Over the last few decades, the music industry has progressed significantly. The days of having to purchase CDs, vinyl albums, or cassettes are gone long before. You no longer need to purchase digital downloads. These days, you just have to simply sign in to the music streaming services and the door to the world of music will be opened for you.
According to a poll conducted by the International Federation of the Phonographic Industry (IFPI), the global representative of the recorded music industry, the global music market has grown by 7.4% in 2020. Subscription-based business models are playing a major role in this.
Many people consider subscription-based billing as the standard method in renovating businesses. They provide predictable, recurring revenues and frequently create sufficient cash flow, which are the two compelling justifications in a downturn.
Spotify, one of the major key players in the music industry, acquired 138 millionactive monthly users in the last two years i.e., 2019 and 2020, alone. By the end of the year 2021, it expects to have more than 425 million monthly users.
The Musical Subscription Based Billing
To establish a music service based on a subscription business model, you just need three things in place:
1. A collection of music files packaged in the streamable format and saved on an internet-connected storage device;
2. A process to limit access to certain music files until the listener can demonstrate acceptable credentials (e.g., proof of payment); and
3. A system to accept payments (such as credit cards) on a periodic basis in exchange for the user getting the credentials specified in the 2nd point, allowing them to stream the music files mentioned in the 1st point.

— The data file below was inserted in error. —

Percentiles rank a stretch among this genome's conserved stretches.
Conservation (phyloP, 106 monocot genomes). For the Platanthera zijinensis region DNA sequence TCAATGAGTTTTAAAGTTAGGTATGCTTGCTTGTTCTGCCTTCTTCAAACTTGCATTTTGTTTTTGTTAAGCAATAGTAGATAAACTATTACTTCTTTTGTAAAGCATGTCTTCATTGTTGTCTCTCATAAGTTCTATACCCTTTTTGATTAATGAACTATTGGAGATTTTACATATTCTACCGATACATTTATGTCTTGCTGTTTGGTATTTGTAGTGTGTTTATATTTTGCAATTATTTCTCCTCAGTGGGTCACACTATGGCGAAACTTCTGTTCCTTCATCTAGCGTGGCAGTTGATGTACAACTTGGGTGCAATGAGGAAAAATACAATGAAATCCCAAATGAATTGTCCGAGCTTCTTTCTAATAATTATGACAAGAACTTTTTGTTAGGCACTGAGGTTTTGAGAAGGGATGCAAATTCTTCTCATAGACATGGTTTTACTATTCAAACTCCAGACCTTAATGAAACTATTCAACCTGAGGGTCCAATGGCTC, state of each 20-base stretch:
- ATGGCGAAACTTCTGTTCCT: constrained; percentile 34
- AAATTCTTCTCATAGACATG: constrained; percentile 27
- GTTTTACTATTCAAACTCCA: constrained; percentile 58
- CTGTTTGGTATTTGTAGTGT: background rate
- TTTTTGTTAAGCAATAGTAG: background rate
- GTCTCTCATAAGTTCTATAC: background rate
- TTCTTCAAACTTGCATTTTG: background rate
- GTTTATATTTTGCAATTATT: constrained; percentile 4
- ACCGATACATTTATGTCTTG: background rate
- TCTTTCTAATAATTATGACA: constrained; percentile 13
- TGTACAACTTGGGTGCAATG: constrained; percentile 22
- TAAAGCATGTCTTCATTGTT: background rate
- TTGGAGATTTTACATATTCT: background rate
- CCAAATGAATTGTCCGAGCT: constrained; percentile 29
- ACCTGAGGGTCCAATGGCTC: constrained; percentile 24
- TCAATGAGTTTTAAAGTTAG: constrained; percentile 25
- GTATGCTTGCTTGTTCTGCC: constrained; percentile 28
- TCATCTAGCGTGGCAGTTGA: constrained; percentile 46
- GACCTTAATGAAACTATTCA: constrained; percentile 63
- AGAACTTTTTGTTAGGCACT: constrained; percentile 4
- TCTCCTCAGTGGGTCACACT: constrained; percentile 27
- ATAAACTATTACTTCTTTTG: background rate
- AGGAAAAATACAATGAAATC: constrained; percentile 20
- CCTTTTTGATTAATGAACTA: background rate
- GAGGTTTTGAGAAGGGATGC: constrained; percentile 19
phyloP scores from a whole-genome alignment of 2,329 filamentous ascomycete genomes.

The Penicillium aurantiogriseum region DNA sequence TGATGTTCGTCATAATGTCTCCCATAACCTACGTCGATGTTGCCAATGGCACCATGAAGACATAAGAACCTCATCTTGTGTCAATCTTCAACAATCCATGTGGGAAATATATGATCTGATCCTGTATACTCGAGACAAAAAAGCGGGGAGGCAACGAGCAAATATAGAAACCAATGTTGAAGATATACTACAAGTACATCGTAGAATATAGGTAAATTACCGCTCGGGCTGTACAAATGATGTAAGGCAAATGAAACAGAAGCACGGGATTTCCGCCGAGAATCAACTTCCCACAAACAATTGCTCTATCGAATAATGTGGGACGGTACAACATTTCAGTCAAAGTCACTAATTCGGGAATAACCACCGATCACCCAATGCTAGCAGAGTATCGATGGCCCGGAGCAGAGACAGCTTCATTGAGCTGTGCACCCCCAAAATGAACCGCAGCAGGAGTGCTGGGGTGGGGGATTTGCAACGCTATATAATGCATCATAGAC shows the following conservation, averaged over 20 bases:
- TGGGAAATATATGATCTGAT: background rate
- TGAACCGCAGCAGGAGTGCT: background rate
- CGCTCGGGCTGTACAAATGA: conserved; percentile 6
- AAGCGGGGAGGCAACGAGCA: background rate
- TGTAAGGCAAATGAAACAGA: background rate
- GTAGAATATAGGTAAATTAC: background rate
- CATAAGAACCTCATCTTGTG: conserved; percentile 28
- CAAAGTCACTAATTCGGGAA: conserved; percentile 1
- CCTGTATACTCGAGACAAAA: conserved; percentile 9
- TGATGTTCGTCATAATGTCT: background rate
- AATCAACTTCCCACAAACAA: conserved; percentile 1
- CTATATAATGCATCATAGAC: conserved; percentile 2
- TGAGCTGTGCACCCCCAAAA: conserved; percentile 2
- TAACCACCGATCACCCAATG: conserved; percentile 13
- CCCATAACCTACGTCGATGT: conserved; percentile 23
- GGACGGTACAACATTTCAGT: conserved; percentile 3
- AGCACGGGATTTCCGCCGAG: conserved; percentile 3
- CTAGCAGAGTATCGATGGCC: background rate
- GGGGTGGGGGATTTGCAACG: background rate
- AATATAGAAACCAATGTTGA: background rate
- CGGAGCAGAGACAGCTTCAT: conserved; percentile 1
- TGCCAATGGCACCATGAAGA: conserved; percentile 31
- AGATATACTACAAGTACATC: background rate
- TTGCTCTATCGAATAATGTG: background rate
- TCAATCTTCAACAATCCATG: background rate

However, adding a subscription billing management to music can only succeed if the additional advantages correspond with the fundamental value of the product.
The evolving landscape of the music subscriptions may be divided into four tiers, as shown in the diagram below:
More devoted fans are attracted to a certain artist via subscription pricing as it moves up the pyramid. Those at the bottom of the pyramid, on the other hand, draw considerably larger crowds but face customers with shorter attention span and listening habits.
Subscription-Based Business Models in Live Music
By scheduling certain genres at iconic venues, several event organizers have developed a strong image for their firm. There are multiple music subscription models for:
● Concert Promoters
Several concert planners have made their mark by booking certain genres of artists at renowned venues. Music lovers have become accustomed to and even look forward to this type of tailored programming.
Renowned venue owners might also want to think about using this strategy as well. Business logic and financial flows will necessitate some deliberation. Nonetheless, it’s not unusual for the venues to reap the benefits of ticket distribution for their commercial or culinary partners.
Subscription-based billing models can also be explored by music events. According to some studies, the festival’s brand ranks close to the program as the top reason of attending. Due to the cancellation of most festivals of 2020, a subscription billing management can help to cover the cost of 2021 and deepen the relationship between devotees and the festival by providing unique benefits throughout the event duration.
● Managers. Artists and Labels
Finally, managers, artists, and labels would have a better understanding of the subscription billing system. As more artists and companies embrace their own memberships and subscriptions, they are beginning to feel the similar way that previous music fan clubs did.
None could have predicted the recent move in the digital media towards paid subscriptions, which has been influenced by the popularity of Netflix and some popular publications. Consumers are becoming used to paying for digital material they used to get for free. More venture investors are interested in investing in subscription billing software and platforms.